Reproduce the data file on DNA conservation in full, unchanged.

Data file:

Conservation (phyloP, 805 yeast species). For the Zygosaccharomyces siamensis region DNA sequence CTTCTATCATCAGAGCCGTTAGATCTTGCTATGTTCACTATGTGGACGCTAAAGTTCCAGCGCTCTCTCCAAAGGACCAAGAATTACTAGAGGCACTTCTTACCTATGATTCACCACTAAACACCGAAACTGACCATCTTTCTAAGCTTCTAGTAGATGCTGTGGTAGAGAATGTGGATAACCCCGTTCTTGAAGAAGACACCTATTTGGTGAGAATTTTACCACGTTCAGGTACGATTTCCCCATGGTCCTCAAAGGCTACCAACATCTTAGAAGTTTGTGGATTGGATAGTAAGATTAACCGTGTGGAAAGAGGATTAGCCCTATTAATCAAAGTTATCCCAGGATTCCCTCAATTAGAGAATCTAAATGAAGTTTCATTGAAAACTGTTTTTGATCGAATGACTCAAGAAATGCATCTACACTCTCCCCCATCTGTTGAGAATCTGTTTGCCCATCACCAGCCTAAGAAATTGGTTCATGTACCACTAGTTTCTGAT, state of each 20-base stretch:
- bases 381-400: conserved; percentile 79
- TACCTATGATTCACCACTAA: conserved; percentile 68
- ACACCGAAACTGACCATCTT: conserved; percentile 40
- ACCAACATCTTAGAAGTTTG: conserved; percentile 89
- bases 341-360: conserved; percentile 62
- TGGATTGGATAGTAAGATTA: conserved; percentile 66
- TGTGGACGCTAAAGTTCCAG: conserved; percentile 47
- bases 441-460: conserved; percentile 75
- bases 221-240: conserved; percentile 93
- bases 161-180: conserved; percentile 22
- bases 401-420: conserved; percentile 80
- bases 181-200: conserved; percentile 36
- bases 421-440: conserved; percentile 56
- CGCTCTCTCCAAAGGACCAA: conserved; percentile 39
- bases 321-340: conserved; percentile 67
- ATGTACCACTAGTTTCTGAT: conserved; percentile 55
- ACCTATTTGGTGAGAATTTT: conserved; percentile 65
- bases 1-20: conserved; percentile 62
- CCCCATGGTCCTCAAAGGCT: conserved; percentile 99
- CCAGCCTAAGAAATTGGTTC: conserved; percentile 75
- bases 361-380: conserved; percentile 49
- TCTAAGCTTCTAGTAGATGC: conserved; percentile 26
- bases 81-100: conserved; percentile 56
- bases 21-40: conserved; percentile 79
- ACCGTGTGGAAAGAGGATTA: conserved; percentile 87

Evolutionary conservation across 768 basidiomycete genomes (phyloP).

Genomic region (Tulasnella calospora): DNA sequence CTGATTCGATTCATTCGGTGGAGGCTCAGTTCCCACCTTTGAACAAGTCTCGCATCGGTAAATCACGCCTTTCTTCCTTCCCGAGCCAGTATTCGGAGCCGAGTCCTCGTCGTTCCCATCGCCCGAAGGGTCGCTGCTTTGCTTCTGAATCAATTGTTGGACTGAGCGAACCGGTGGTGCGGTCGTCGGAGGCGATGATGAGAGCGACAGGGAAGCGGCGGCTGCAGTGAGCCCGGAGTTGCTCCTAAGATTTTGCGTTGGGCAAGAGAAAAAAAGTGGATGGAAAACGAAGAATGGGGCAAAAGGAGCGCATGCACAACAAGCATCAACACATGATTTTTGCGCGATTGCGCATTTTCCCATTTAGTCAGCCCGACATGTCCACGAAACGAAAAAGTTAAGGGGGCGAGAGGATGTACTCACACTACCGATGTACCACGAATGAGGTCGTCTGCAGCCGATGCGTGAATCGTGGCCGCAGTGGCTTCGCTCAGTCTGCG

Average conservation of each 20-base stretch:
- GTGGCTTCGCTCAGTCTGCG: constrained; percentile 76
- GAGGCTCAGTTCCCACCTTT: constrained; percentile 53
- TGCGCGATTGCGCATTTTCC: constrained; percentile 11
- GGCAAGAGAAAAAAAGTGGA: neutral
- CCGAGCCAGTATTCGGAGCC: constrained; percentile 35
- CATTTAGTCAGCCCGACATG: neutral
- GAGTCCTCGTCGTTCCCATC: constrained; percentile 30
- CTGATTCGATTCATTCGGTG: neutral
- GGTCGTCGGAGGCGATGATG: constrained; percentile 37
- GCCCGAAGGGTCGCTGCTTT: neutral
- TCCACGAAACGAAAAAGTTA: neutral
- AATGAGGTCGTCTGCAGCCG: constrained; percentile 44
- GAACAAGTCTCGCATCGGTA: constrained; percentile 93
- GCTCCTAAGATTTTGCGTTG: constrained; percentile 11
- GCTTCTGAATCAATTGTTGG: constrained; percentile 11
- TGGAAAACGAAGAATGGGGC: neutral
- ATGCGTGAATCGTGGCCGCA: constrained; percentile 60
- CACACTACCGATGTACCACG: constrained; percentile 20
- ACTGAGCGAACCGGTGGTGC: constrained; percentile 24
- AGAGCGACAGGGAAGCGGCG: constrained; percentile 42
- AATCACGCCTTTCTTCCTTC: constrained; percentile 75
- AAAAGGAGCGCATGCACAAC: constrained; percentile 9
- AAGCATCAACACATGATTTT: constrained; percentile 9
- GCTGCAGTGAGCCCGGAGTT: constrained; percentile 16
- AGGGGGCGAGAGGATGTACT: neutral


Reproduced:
Conservation (phyloP, 805 yeast species). For the Zygosaccharomyces siamensis region DNA sequence CTTCTATCATCAGAGCCGTTAGATCTTGCTATGTTCACTATGTGGACGCTAAAGTTCCAGCGCTCTCTCCAAAGGACCAAGAATTACTAGAGGCACTTCTTACCTATGATTCACCACTAAACACCGAAACTGACCATCTTTCTAAGCTTCTAGTAGATGCTGTGGTAGAGAATGTGGATAACCCCGTTCTTGAAGAAGACACCTATTTGGTGAGAATTTTACCACGTTCAGGTACGATTTCCCCATGGTCCTCAAAGGCTACCAACATCTTAGAAGTTTGTGGATTGGATAGTAAGATTAACCGTGTGGAAAGAGGATTAGCCCTATTAATCAAAGTTATCCCAGGATTCCCTCAATTAGAGAATCTAAATGAAGTTTCATTGAAAACTGTTTTTGATCGAATGACTCAAGAAATGCATCTACACTCTCCCCCATCTGTTGAGAATCTGTTTGCCCATCACCAGCCTAAGAAATTGGTTCATGTACCACTAGTTTCTGAT, state of each 20-base stretch:
- bases 381-400: conserved; percentile 79
- TACCTATGATTCACCACTAA: conserved; percentile 68
- ACACCGAAACTGACCATCTT: conserved; percentile 40
- ACCAACATCTTAGAAGTTTG: conserved; percentile 89
- bases 341-360: conserved; percentile 62
- TGGATTGGATAGTAAGATTA: conserved; percentile 66
- TGTGGACGCTAAAGTTCCAG: conserved; percentile 47
- bases 441-460: conserved; percentile 75
- bases 221-240: conserved; percentile 93
- bases 161-180: conserved; percentile 22
- bases 401-420: conserved; percentile 80
- bases 181-200: conserved; percentile 36
- bases 421-440: conserved; percentile 56
- CGCTCTCTCCAAAGGACCAA: conserved; percentile 39
- bases 321-340: conserved; percentile 67
- ATGTACCACTAGTTTCTGAT: conserved; percentile 55
- ACCTATTTGGTGAGAATTTT: conserved; percentile 65
- bases 1-20: conserved; percentile 62
- CCCCATGGTCCTCAAAGGCT: conserved; percentile 99
- CCAGCCTAAGAAATTGGTTC: conserved; percentile 75
- bases 361-380: conserved; percentile 49
- TCTAAGCTTCTAGTAGATGC: conserved; percentile 26
- bases 81-100: conserved; percentile 56
- bases 21-40: conserved; percentile 79
- ACCGTGTGGAAAGAGGATTA: conserved; percentile 87

Evolutionary conservation across 768 basidiomycete genomes (phyloP).

Genomic region (Tulasnella calospora): DNA sequence CTGATTCGATTCATTCGGTGGAGGCTCAGTTCCCACCTTTGAACAAGTCTCGCATCGGTAAATCACGCCTTTCTTCCTTCCCGAGCCAGTATTCGGAGCCGAGTCCTCGTCGTTCCCATCGCCCGAAGGGTCGCTGCTTTGCTTCTGAATCAATTGTTGGACTGAGCGAACCGGTGGTGCGGTCGTCGGAGGCGATGATGAGAGCGACAGGGAAGCGGCGGCTGCAGTGAGCCCGGAGTTGCTCCTAAGATTTTGCGTTGGGCAAGAGAAAAAAAGTGGATGGAAAACGAAGAATGGGGCAAAAGGAGCGCATGCACAACAAGCATCAACACATGATTTTTGCGCGATTGCGCATTTTCCCATTTAGTCAGCCCGACATGTCCACGAAACGAAAAAGTTAAGGGGGCGAGAGGATGTACTCACACTACCGATGTACCACGAATGAGGTCGTCTGCAGCCGATGCGTGAATCGTGGCCGCAGTGGCTTCGCTCAGTCTGCG

Average conservation of each 20-base stretch:
- GTGGCTTCGCTCAGTCTGCG: constrained; percentile 76
- GAGGCTCAGTTCCCACCTTT: constrained; percentile 53
- TGCGCGATTGCGCATTTTCC: constrained; percentile 11
- GGCAAGAGAAAAAAAGTGGA: neutral
- CCGAGCCAGTATTCGGAGCC: constrained; percentile 35
- CATTTAGTCAGCCCGACATG: neutral
- GAGTCCTCGTCGTTCCCATC: constrained; percentile 30
- CTGATTCGATTCATTCGGTG: neutral
- GGTCGTCGGAGGCGATGATG: constrained; percentile 37
- GCCCGAAGGGTCGCTGCTTT: neutral
- TCCACGAAACGAAAAAGTTA: neutral
- AATGAGGTCGTCTGCAGCCG: constrained; percentile 44
- GAACAAGTCTCGCATCGGTA: constrained; percentile 93
- GCTCCTAAGATTTTGCGTTG: constrained; percentile 11
- GCTTCTGAATCAATTGTTGG: constrained; percentile 11
- TGGAAAACGAAGAATGGGGC: neutral
- ATGCGTGAATCGTGGCCGCA: constrained; percentile 60
- CACACTACCGATGTACCACG: constrained; percentile 20
- ACTGAGCGAACCGGTGGTGC: constrained; percentile 24
- AGAGCGACAGGGAAGCGGCG: constrained; percentile 42
- AATCACGCCTTTCTTCCTTC: constrained; percentile 75
- AAAAGGAGCGCATGCACAAC: constrained; percentile 9
- AAGCATCAACACATGATTTT: constrained; percentile 9
- GCTGCAGTGAGCCCGGAGTT: constrained; percentile 16
- AGGGGGCGAGAGGATGTACT: neutral